In this episode, various barriers to change in the cocoa and chocolate industry are discussed, including the prioritization of shareholder value, short-term thinking, extractive economics, and greenwashing. Host Clay Gordon suggests solutions such as regenerative agriculture, a focus on the triple bottom line, and the need for legal frameworks that prioritize long-term sustainability. Also acknowledged are cultural and political barriers that hinder change in different producing countries and emphasize the importance of considering the feelings attached to important decisions. Lastly, the video ends (as always) with a reminder for viewers to have fun while working with chocolate.
This episode of #TheChocolateLifeLIVE is a direct follow on to the previous episode where I asked members of TheChocolateLife and my LinkedIn communities to answer the following question:
“If there was just one change you could make to the way things are today in the worlds of cocoa and/or chocolate, what would that one change be, and why?”
For this episode I asked the following question:
“What do you think are the barriers to making the changes you and other respondents proposed?” Post in the comments, DM me, and/or send me a video.
I will be sharing the responses here and talking about them. I will, of course, be taking comments and questions during the live stream and members can always add their input in the comments.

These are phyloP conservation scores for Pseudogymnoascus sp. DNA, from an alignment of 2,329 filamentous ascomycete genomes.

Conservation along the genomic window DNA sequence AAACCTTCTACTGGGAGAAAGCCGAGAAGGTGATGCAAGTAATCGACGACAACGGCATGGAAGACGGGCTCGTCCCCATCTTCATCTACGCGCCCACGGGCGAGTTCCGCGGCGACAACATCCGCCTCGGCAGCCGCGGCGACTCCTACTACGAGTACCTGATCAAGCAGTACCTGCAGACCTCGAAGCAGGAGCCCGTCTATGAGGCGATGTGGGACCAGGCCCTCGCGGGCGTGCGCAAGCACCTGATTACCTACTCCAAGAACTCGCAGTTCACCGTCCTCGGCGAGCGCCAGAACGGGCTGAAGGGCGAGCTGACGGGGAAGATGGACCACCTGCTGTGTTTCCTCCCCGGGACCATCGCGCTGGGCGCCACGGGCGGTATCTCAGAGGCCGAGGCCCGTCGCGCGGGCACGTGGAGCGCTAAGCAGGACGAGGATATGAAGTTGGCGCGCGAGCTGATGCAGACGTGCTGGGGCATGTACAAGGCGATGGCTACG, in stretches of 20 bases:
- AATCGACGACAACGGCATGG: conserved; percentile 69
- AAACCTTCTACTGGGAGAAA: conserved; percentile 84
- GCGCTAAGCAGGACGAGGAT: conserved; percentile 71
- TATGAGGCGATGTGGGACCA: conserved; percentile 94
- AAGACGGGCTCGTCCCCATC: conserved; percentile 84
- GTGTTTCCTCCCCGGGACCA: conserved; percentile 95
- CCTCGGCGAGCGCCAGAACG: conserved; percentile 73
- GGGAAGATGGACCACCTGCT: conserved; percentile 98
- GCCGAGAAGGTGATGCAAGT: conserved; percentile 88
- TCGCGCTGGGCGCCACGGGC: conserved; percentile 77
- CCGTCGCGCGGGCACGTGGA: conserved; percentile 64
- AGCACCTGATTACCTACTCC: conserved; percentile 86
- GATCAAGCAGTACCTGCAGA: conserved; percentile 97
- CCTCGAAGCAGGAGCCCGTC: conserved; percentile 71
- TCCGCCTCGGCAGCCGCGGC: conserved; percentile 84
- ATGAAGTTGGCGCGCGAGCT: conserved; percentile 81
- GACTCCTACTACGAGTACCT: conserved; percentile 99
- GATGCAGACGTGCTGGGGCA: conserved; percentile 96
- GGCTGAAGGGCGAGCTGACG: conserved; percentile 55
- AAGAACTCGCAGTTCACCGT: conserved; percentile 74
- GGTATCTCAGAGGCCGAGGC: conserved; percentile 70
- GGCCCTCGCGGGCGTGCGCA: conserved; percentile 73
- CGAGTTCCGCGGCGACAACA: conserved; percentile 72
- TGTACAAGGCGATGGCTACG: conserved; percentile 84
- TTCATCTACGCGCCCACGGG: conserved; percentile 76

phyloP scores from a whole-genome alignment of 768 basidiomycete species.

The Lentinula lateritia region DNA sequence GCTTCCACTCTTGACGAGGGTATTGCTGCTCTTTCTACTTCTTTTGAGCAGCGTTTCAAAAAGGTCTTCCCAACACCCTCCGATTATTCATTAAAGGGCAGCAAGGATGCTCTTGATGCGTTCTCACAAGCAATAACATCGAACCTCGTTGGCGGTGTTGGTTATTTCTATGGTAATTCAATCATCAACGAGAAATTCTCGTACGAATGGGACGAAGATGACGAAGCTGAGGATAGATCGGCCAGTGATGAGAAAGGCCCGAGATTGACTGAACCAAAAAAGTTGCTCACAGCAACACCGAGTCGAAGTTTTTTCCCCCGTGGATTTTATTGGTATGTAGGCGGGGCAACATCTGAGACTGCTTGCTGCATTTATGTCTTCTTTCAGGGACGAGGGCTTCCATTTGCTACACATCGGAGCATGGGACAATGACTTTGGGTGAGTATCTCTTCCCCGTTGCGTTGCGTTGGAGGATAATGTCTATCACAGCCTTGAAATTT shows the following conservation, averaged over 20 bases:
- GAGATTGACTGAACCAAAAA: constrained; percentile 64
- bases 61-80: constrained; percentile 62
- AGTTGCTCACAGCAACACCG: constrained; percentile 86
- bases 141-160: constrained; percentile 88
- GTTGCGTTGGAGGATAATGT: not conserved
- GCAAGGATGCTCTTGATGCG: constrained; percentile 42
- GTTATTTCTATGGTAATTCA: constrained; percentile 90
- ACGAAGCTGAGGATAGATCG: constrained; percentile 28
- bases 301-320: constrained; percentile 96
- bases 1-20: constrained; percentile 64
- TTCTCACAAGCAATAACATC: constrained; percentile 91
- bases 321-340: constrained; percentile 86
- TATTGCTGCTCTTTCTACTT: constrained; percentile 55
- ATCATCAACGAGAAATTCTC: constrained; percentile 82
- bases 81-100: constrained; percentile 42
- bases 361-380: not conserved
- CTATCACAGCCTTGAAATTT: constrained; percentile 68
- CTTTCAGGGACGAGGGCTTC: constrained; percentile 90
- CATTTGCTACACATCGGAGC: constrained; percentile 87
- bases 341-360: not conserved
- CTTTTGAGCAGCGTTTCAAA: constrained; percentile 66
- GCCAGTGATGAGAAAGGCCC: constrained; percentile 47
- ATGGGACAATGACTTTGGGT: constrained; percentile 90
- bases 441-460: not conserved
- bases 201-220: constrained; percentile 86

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Update from Nick Saxby of Cocoa Runners (UK):
Just wanted to share that I think the fundamental route to making meaningful change in chocolate is through value. The barrier to that meaningful change is that chocolate is almost entirely thought of as a cheap, disposable snack material. Challenging that by making people more conscious of flavour, and more aware of the supply chain [I hope] will shift public perceptions of the value of cocoa and chocolate; shifting patterns of consumer behaviour and shifting the behaviour of actors in the mass-production cocoa sector to respond to the corresponding demand.
But the “barriers to change,” as I see it, are ultimately about the perceived value of cocoa and chocolate being disconnected from reality..
The first response on LinkedIn, from Shawn Askinosie:
The need to maintain shareholder value.
In response to: More. Money. To. Farmers.
What I was hoping for was responses that addressed some of the changes that were proposed from the people who proposed them as well as more nuanced discussions about the changes themselves:
Proposing a UBI? What are the barriers?
Trying to get more people interested in the issues? What are the barriers?
Want to make these issues mandatory instead of voluntary? What are the barriers?
I am not entirely certain why there was less engagement. It could be there was less time to respond and it could be the type of post that the question was asked in was different.
The Main Barrier I See
We live within a system that prioritizes extractive economics. I will go into more detail about what I mean in the live stream – but the parallel is extractive versus regenerative agriculture.